Friday, 10 June 94 Washington, DC
1. WHITE HOUSE MEMORANDUM LAYS OUT THE R&D PRIORITIES FOR FY 96.
Addressed to the heads of departments and agencies, and signed by
both John Gibbons, head of the Office of Science and Technology
Policy, and Leon E. Panetta, director of the Office of Management
and Budget, the 16-page memo was meant to provide guidance in the
preparation of FY 96 budget requests -- but it reveals much more:
behind it is the struggle with Senator Mikulski over who will set
(WN 17 Sep 93).
President Clinton is expected soon
to personally present his plan for federal support of science in
the post-Cold War era
(WN 4 Feb 94); reportedly, the White House
is simply waiting for a suitable occasion. It's not difficult to
deduce from the Gibbons-Panetta memorandum what will be in the
new plan. Even the dual authorship takes on significance in light
of the Boucher bill (WN 24 Dec 93),
which includes a provision to
elevate the OSTP director to the same level as the head of OMB.
2. THE GIBBONS-PANETTA MEMO INCLUDES BROAD R&D POLICY PRINCIPLES.
First among them is "emphasize peer review," followed by "invest
in human resources" and "invest in fundamental science." Other
principles include international cooperation on big projects.
Budgets are expected to adhere to these principles, and address
six goals: (1) better health, (2) more jobs, (3) world leadership
in science, math and engineering, (4) environmental improvement,
(5) expanded information technology and (6) national security.
3. HOUSE BILL: SPACE STATION IS FULLY FUNDED -- NSF TAKES A HIT!
The VA/HUD/IA Appropriations Subcommittee met late yesterday to
make its recommendation for FY 95. With an allocation $413M less
than the President's request, it was not expected to be pleasant.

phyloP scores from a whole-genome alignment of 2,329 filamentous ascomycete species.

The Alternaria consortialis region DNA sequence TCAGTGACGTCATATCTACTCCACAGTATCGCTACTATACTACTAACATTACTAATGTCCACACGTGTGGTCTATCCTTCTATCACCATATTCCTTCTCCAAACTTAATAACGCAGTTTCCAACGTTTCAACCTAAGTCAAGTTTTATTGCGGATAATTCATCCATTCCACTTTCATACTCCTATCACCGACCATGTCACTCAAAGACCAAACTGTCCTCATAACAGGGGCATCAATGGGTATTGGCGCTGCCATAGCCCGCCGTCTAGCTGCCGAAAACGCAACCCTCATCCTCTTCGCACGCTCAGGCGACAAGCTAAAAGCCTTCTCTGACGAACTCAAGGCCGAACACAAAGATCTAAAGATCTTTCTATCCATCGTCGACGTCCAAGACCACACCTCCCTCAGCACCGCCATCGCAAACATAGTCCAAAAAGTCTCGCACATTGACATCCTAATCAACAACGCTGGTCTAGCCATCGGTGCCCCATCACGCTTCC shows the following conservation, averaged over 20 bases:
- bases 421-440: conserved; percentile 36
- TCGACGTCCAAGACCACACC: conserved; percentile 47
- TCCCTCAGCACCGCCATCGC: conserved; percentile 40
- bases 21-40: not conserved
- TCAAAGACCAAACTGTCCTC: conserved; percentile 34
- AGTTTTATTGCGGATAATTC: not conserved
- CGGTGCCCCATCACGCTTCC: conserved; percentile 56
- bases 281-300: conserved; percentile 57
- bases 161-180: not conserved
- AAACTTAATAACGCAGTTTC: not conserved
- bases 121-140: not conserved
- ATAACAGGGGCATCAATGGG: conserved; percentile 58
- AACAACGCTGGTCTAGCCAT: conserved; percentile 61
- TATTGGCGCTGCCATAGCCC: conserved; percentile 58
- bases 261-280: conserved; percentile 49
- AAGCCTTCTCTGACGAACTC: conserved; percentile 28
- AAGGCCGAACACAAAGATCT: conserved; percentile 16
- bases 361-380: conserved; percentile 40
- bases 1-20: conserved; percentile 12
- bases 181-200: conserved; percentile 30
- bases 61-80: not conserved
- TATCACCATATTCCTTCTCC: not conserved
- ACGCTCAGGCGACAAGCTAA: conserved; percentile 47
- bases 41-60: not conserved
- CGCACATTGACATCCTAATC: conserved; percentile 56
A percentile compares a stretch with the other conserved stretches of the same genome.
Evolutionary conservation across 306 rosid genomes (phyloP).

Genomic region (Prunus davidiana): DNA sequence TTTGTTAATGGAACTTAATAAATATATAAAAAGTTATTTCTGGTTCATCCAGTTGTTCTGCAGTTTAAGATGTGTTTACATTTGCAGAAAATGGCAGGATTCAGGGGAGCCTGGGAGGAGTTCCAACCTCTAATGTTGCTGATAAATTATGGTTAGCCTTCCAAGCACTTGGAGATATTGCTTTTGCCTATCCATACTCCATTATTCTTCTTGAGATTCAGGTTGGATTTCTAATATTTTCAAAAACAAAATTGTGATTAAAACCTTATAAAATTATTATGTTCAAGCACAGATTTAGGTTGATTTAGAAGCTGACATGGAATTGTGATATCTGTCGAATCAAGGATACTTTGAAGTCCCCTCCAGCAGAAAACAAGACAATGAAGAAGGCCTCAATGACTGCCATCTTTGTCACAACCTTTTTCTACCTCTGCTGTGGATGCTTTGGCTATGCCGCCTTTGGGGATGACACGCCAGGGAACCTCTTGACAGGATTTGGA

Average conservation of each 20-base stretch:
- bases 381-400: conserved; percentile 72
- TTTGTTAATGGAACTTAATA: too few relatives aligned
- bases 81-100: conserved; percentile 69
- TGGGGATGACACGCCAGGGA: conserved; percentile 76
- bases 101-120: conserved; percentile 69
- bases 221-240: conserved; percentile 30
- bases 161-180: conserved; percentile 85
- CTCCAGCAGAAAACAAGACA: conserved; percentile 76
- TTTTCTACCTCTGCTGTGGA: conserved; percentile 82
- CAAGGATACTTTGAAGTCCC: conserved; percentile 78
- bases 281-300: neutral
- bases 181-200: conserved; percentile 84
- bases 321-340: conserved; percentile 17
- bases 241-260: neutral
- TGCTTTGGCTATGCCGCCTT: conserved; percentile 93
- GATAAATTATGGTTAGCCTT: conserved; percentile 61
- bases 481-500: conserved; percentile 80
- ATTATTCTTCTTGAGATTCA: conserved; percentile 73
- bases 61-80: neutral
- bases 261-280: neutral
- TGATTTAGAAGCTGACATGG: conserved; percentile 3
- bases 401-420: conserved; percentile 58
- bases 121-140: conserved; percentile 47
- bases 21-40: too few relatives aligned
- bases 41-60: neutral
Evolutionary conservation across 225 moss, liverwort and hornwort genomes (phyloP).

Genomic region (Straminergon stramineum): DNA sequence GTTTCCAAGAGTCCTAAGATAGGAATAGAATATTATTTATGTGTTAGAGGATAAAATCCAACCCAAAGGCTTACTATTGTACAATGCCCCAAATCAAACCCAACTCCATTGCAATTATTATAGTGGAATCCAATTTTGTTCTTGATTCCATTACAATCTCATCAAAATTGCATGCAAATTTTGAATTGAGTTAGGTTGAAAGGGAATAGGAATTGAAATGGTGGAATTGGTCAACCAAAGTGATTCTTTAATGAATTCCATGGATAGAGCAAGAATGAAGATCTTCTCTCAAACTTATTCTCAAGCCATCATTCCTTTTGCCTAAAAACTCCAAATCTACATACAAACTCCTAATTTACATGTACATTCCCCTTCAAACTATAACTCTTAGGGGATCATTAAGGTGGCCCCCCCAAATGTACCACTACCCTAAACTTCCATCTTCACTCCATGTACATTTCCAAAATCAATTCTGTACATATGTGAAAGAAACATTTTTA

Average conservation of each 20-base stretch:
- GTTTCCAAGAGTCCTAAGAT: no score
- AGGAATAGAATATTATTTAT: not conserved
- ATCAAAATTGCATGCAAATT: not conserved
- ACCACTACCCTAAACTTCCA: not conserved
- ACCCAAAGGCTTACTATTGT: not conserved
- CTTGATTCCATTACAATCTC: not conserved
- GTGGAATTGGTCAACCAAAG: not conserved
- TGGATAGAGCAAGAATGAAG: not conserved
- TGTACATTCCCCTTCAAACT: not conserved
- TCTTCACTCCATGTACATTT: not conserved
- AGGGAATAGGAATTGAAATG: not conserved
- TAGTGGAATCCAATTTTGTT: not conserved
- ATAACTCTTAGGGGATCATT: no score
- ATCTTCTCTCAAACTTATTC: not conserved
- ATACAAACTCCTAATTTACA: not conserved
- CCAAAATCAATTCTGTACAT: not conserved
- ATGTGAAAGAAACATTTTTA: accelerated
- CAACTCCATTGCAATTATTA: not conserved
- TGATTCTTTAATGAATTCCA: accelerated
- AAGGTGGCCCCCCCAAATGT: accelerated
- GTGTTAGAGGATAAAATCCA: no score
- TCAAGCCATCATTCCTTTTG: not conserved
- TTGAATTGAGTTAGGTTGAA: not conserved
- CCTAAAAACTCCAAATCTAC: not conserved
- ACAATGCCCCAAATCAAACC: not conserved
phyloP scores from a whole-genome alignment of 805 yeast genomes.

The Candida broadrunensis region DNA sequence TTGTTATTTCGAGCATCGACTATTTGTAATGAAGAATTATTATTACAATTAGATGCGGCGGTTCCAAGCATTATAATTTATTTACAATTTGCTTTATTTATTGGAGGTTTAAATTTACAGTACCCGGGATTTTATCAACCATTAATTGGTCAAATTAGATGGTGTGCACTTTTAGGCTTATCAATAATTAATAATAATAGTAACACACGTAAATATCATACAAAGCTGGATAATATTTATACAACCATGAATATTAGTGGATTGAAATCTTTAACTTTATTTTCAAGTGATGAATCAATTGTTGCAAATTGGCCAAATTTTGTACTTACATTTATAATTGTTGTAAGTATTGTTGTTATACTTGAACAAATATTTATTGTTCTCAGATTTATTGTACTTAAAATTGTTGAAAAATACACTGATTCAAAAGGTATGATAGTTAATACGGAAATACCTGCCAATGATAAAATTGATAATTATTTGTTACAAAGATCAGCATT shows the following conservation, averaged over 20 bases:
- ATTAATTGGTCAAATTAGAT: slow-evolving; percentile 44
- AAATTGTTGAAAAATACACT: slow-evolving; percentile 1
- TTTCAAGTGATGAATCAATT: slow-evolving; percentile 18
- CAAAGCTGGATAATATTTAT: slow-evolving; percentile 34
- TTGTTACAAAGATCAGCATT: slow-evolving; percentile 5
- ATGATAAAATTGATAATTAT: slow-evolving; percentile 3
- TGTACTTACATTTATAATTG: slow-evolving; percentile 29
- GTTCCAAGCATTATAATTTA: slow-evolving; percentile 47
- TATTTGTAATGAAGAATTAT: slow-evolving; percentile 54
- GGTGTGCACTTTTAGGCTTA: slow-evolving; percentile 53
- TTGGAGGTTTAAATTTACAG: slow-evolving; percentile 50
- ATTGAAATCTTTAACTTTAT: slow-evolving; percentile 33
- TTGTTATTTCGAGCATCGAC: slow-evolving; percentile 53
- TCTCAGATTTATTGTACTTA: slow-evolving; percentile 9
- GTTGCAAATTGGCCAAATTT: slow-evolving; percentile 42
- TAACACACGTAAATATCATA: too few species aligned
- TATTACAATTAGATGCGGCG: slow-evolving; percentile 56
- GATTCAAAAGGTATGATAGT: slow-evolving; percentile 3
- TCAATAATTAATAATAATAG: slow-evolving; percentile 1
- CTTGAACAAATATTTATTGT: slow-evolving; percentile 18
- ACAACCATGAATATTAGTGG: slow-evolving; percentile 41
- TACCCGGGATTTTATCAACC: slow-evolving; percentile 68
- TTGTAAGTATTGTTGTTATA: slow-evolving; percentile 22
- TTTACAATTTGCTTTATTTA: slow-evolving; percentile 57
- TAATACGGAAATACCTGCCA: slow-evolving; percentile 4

The first action was to exclude the press from the room. Behind
closed doors, the subcommittee cut the 6% increase requested for
NSF in half; that saved $94M. To fund the space station, they
needed to find $400M in cuts without offending powerful groups
such as veterans. We don't have complete numbers yet, but they
took $130M from the Environmental Protection Agency, which never
produces much outcry, and $240M from other NASA accounts. The
$240M broke down as $113M from mission support and $127M from
human space flight. This afternoon, George Brown (D-CA), chair of
the House SS&T Committee, pronounced himself satisfied with the
bill (WN 20 May 94).
There is still a long way to go before we
have an appropriation, but since the Senate's problem is $316M
bigger (WN 3 Jun 94),
the NSF figure is probably at its maximum.
4. MARTIN-MARIETTA CEO IS SKEPTICAL OF U.S.-RUSSIAN PARTNERSHIP!
At a Tuesday Press Club lunch, Norman Augustine was asked about
contracting part of the station to Russia. First you contract
launches, he said, because they do it cheaper. Then construction,
because they do that cheaper too--and their scientists earn $30/
month. "Pretty soon we just mail them NASA stickers and a check."